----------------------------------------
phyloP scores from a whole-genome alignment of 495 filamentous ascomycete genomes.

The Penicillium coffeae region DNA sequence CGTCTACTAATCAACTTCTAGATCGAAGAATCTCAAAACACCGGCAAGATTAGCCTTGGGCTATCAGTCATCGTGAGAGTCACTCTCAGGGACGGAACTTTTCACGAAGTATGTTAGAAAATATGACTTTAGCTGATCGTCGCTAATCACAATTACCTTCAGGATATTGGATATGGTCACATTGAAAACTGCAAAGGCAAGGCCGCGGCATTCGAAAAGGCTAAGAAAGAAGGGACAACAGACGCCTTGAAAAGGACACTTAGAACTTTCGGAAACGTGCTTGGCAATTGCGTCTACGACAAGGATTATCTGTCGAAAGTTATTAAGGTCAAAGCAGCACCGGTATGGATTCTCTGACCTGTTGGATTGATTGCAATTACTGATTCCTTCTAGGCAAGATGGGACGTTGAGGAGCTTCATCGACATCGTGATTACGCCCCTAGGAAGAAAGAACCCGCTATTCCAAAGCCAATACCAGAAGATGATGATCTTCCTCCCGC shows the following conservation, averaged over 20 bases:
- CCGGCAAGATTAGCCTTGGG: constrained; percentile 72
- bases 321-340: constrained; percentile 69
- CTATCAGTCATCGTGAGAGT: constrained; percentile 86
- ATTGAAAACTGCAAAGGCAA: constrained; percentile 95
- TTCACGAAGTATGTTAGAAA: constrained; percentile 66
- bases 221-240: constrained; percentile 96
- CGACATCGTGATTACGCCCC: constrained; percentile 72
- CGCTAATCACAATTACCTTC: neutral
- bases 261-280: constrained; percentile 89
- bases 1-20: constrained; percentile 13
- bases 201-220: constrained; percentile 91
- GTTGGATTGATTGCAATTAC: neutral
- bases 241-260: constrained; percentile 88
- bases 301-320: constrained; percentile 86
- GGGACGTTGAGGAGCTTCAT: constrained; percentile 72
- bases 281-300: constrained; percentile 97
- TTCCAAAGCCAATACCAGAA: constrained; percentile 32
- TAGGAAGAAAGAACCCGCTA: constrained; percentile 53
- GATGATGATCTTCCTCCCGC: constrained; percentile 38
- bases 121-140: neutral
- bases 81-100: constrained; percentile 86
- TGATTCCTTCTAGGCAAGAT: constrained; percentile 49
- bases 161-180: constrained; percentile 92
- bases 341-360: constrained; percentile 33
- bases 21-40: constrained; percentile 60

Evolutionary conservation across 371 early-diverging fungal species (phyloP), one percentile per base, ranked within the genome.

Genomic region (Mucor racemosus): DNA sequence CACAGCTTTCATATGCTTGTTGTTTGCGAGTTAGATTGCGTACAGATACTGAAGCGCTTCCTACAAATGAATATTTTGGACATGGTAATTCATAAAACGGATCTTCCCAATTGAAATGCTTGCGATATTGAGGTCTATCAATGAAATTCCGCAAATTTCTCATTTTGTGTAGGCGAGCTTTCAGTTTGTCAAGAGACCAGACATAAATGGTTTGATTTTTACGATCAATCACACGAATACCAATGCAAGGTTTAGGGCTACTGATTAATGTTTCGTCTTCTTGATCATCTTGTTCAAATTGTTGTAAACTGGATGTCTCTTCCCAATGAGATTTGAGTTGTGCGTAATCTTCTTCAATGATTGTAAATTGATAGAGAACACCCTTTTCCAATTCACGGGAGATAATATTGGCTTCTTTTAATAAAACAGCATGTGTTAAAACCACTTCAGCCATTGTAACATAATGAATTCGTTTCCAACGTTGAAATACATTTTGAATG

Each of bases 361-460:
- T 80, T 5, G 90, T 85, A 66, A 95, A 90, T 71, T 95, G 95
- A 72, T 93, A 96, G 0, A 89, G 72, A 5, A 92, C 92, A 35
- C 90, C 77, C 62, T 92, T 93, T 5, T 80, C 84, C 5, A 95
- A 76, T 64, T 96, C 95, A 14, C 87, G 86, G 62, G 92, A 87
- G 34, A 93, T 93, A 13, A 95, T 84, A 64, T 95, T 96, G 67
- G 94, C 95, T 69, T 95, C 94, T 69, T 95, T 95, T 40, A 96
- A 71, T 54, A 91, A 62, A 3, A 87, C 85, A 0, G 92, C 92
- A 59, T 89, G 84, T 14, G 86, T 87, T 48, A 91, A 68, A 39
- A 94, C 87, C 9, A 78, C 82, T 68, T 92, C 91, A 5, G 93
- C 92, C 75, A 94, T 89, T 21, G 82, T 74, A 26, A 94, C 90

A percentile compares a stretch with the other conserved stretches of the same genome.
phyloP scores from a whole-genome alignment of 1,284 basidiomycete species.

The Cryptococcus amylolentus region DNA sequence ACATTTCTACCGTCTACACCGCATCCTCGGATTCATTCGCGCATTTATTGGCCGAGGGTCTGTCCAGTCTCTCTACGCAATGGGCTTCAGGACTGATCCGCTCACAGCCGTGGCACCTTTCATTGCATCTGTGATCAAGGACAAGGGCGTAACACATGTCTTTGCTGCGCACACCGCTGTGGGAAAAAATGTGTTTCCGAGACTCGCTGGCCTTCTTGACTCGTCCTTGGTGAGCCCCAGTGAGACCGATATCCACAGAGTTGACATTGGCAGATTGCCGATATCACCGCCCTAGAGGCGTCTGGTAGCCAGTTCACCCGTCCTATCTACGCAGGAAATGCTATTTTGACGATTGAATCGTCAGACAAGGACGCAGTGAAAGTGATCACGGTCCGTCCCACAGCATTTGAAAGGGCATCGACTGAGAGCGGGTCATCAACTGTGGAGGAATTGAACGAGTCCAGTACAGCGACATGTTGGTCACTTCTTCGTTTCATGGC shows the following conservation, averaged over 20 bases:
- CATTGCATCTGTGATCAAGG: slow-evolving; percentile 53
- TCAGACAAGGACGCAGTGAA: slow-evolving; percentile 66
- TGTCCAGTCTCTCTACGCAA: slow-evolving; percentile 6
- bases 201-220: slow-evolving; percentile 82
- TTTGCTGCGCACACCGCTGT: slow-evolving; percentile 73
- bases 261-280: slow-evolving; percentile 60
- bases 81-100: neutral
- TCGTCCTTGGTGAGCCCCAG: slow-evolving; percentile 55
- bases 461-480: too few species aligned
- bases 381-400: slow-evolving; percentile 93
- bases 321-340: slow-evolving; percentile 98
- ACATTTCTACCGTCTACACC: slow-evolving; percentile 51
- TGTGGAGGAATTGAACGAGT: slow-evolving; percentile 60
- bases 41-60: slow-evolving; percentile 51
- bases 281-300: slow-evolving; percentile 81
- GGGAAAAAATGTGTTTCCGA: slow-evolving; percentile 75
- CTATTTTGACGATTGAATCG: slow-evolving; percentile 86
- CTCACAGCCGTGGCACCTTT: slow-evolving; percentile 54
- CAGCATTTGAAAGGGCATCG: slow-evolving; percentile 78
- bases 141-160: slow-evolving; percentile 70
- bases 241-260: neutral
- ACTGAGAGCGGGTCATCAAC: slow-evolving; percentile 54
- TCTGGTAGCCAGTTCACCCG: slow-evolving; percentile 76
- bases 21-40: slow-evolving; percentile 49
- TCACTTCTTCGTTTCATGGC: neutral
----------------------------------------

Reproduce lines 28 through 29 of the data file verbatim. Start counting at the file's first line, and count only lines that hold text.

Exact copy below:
Evolutionary conservation across 371 early-diverging fungal species (phyloP), one percentile per base, ranked within the genome.

Genomic region (Mucor racemosus): DNA sequence CACAGCTTTCATATGCTTGTTGTTTGCGAGTTAGATTGCGTACAGATACTGAAGCGCTTCCTACAAATGAATATTTTGGACATGGTAATTCATAAAACGGATCTTCCCAATTGAAATGCTTGCGATATTGAGGTCTATCAATGAAATTCCGCAAATTTCTCATTTTGTGTAGGCGAGCTTTCAGTTTGTCAAGAGACCAGACATAAATGGTTTGATTTTTACGATCAATCACACGAATACCAATGCAAGGTTTAGGGCTACTGATTAATGTTTCGTCTTCTTGATCATCTTGTTCAAATTGTTGTAAACTGGATGTCTCTTCCCAATGAGATTTGAGTTGTGCGTAATCTTCTTCAATGATTGTAAATTGATAGAGAACACCCTTTTCCAATTCACGGGAGATAATATTGGCTTCTTTTAATAAAACAGCATGTGTTAAAACCACTTCAGCCATTGTAACATAATGAATTCGTTTCCAACGTTGAAATACATTTTGAATG